Location: Long Valley, New Jersey, United States

Born and raised in Northern New Jersey and licensed to practice Chiropractic since 1968 (48 years) in Florida and New Jersey, Go to,, Experienced: as an advocate in family law for over 12 years being involved with about 8,000 people by phone, in writing or personally and also as a member of the State of New Jersey Commission on Child Support from 1984-1986; with land surveying for 10 years; with the limosine business for 21 years; and with the promotions,conventions and conference planning business for over 40 year; and as a producer in the theater in the later part of the 1970's. At the present time in the process of writing books :(1) about the legal system;(2) about the fathers' rights movement; (3) about the limousine business; (4) my insights; (5) Chiropractic (6)survival comple . Litigated with lawyers and Pro Se. Over the past 40 years litigated Pro Se in the State and Federal Courts many times on numerous issues. The only place not argued Pro Se is the United States Supreme Court.

Wednesday, July 23, 2008

Hospital Born Infections

A little over two years ago my younger sister passed away of a hospital born infection. As she was in the funeral home I had an interesting conversation with one of the morticians about hospital born infections. There are many reasons for hospital born infections but this article will deal with this one issue.

This gentleman brought up an interesting point. Have you ever noticed when you are in a hospital room or any room for that matter,especially when the sun shines through the window, that there are dust particles floating in the air. Therefore people are sneezing, coughing breathing in and out, causing infections to attach or mingle with the dust particles. These dust particles float through the room and down the hallway thereby infecting others.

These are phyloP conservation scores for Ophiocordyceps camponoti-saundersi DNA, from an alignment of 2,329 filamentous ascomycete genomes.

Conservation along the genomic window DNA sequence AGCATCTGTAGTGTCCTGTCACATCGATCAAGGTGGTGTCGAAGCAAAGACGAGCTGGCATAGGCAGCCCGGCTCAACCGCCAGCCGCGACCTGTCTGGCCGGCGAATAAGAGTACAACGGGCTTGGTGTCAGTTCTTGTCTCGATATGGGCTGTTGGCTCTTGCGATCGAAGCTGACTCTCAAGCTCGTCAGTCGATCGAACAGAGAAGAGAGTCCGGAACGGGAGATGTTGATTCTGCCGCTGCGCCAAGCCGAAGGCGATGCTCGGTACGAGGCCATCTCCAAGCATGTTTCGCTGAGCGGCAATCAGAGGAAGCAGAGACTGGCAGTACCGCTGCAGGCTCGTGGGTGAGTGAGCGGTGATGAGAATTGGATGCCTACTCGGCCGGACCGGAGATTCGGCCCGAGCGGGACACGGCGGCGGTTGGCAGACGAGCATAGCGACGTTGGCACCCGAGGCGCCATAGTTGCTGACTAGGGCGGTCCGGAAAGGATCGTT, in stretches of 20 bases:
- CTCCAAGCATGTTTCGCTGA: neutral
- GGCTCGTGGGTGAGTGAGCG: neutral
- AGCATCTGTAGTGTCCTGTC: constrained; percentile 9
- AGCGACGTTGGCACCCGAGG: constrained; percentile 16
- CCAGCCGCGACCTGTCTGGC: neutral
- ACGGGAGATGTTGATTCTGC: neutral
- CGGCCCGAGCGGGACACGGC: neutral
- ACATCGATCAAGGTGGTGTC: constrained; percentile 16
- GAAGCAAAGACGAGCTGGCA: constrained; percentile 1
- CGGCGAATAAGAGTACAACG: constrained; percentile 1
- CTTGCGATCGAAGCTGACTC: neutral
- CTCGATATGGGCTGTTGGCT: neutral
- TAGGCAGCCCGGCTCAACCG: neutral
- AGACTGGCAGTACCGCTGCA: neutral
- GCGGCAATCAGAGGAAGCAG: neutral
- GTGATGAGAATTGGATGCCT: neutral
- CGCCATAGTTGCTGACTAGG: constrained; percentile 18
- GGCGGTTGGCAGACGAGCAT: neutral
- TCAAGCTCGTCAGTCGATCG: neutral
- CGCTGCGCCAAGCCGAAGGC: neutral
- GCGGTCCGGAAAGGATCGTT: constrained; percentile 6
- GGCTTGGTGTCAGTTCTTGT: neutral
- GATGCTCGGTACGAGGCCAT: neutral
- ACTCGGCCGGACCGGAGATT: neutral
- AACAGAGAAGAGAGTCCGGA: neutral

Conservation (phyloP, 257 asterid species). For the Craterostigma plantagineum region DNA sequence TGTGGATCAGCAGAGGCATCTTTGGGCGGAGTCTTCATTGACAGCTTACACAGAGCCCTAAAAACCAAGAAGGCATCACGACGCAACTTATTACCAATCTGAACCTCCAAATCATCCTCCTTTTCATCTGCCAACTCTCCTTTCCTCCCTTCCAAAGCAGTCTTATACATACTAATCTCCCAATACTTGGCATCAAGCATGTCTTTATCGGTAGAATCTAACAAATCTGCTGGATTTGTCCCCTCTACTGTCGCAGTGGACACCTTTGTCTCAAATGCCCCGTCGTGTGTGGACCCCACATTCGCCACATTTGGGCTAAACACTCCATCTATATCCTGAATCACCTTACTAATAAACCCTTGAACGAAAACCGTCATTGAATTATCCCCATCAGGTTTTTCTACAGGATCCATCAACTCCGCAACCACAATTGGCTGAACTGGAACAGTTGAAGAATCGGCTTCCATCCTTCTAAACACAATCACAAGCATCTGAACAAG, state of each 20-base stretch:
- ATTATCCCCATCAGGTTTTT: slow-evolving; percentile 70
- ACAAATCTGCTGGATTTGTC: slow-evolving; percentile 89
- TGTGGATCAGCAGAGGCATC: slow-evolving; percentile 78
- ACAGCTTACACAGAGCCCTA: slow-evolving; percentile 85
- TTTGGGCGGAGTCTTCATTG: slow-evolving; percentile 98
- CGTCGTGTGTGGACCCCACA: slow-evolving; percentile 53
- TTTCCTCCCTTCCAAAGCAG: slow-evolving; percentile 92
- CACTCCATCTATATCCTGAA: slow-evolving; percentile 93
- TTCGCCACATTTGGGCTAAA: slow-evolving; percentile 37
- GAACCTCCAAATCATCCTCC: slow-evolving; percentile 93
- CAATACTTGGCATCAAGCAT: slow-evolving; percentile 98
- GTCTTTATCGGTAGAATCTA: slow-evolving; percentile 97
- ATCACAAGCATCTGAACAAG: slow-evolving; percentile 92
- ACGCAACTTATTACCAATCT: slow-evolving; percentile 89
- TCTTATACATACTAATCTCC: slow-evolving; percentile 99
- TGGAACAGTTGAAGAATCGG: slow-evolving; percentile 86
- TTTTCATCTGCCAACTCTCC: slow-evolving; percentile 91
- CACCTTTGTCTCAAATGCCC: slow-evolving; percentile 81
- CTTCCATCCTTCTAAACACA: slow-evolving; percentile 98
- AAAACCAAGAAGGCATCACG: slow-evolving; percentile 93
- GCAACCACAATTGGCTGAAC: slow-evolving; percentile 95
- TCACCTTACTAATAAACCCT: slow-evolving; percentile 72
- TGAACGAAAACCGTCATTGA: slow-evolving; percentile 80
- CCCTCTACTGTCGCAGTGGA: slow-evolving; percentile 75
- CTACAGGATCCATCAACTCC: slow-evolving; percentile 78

Most hospitals and nursing homes have proper sanitary procedures to control infections but they may be missing this important point.

When a nurse comes into a room to take a temperature, take blood, or give an injection, the dust particles which are electronically charged attach to the equipment and in the process are entered into the body of the person being treated and possibly and probably infecting the person, even though the nurse is innocently and professionally doing the proper thing.

A possible and probable solution to the above problem would be to put ionizers in hospital rooms or central air conditioning system to control the dust particles in the air which I believe would be one way of decreasing hospital born infections by electronically stabilizing the dust particles and infections.